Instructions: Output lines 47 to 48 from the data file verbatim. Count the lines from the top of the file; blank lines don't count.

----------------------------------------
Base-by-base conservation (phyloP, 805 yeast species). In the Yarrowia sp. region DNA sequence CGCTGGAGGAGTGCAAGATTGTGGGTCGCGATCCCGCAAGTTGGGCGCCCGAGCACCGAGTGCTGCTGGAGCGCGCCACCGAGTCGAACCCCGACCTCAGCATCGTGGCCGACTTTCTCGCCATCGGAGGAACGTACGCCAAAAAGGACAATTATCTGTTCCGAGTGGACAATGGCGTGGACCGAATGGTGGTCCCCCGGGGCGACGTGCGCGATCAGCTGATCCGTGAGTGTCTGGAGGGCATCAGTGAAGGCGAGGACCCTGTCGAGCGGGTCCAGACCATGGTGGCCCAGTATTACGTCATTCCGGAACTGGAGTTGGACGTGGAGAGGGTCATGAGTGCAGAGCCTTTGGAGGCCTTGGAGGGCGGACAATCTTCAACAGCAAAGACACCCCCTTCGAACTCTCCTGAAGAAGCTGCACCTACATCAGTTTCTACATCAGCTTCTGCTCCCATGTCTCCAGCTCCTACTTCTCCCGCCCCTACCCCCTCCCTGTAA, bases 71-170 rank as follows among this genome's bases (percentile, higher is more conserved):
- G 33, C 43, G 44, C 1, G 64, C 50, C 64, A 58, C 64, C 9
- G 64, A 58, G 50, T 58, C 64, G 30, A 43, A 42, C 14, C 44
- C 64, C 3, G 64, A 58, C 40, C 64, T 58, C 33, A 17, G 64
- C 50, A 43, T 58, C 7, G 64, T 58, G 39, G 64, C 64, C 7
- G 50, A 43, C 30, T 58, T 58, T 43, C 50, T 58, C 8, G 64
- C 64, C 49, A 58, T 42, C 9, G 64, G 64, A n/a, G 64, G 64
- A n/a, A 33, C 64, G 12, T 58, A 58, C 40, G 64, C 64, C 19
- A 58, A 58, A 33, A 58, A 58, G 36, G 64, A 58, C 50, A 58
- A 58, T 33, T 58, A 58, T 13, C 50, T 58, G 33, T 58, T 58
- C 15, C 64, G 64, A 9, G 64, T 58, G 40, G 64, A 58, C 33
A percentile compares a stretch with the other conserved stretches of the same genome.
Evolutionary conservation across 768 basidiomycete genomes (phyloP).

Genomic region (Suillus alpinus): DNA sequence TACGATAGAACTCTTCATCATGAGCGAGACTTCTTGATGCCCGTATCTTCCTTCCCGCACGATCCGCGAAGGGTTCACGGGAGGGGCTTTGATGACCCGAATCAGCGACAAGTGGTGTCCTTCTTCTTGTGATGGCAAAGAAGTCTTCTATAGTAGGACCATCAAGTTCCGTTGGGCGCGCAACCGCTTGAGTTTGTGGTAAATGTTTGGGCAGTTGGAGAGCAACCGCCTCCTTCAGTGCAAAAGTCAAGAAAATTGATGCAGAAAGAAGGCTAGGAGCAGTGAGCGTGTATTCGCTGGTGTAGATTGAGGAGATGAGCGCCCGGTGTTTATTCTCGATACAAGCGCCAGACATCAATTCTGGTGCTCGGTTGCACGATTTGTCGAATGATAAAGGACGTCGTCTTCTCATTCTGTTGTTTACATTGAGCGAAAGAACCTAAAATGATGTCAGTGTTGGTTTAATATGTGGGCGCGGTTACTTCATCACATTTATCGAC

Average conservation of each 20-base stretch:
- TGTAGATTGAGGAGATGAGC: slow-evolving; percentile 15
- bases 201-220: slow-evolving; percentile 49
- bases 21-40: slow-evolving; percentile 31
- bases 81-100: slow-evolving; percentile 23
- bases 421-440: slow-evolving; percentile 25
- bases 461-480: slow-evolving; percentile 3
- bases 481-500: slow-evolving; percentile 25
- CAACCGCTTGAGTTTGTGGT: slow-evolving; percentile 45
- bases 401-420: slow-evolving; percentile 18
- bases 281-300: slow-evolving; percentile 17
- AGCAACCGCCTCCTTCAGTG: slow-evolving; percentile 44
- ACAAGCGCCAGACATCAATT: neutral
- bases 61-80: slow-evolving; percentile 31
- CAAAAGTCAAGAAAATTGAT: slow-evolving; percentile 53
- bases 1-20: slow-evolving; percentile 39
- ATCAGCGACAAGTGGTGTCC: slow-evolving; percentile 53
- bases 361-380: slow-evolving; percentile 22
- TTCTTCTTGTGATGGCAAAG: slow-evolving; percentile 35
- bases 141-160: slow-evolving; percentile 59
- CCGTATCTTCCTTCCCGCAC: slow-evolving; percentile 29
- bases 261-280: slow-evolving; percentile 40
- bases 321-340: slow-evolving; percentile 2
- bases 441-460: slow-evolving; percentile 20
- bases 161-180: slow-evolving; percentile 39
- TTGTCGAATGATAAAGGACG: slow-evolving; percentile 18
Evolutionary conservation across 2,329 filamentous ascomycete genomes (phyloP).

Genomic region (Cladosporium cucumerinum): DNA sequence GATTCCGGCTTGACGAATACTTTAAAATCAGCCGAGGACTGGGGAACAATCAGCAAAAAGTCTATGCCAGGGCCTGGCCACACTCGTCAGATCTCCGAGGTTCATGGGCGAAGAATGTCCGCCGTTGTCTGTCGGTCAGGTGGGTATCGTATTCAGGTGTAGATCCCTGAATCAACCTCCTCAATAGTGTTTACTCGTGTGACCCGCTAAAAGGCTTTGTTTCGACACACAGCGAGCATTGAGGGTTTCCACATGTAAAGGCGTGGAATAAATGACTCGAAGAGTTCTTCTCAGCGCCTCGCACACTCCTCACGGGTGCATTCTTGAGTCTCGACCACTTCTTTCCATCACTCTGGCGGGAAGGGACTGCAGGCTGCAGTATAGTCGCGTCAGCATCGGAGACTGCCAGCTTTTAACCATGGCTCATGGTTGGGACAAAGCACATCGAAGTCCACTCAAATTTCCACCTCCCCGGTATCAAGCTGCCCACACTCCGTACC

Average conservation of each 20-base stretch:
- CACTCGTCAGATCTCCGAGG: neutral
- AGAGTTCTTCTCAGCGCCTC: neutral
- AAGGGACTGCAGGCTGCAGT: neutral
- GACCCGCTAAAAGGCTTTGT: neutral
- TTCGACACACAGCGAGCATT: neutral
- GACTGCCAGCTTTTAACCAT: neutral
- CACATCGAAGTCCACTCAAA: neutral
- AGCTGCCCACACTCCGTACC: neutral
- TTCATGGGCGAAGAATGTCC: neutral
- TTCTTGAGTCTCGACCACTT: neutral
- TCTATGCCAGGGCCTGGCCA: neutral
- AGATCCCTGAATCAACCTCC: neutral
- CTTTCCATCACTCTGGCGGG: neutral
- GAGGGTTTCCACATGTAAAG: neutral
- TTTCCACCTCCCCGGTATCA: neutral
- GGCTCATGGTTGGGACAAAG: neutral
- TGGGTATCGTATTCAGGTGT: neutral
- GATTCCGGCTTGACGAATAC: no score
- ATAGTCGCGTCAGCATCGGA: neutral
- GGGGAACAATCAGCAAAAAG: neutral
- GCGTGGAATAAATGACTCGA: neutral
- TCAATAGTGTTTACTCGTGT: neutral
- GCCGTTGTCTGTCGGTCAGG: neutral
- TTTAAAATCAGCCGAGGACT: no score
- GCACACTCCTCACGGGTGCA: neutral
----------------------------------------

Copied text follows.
- GACCCGCTAAAAGGCTTTGT: neutral
- TTCGACACACAGCGAGCATT: neutral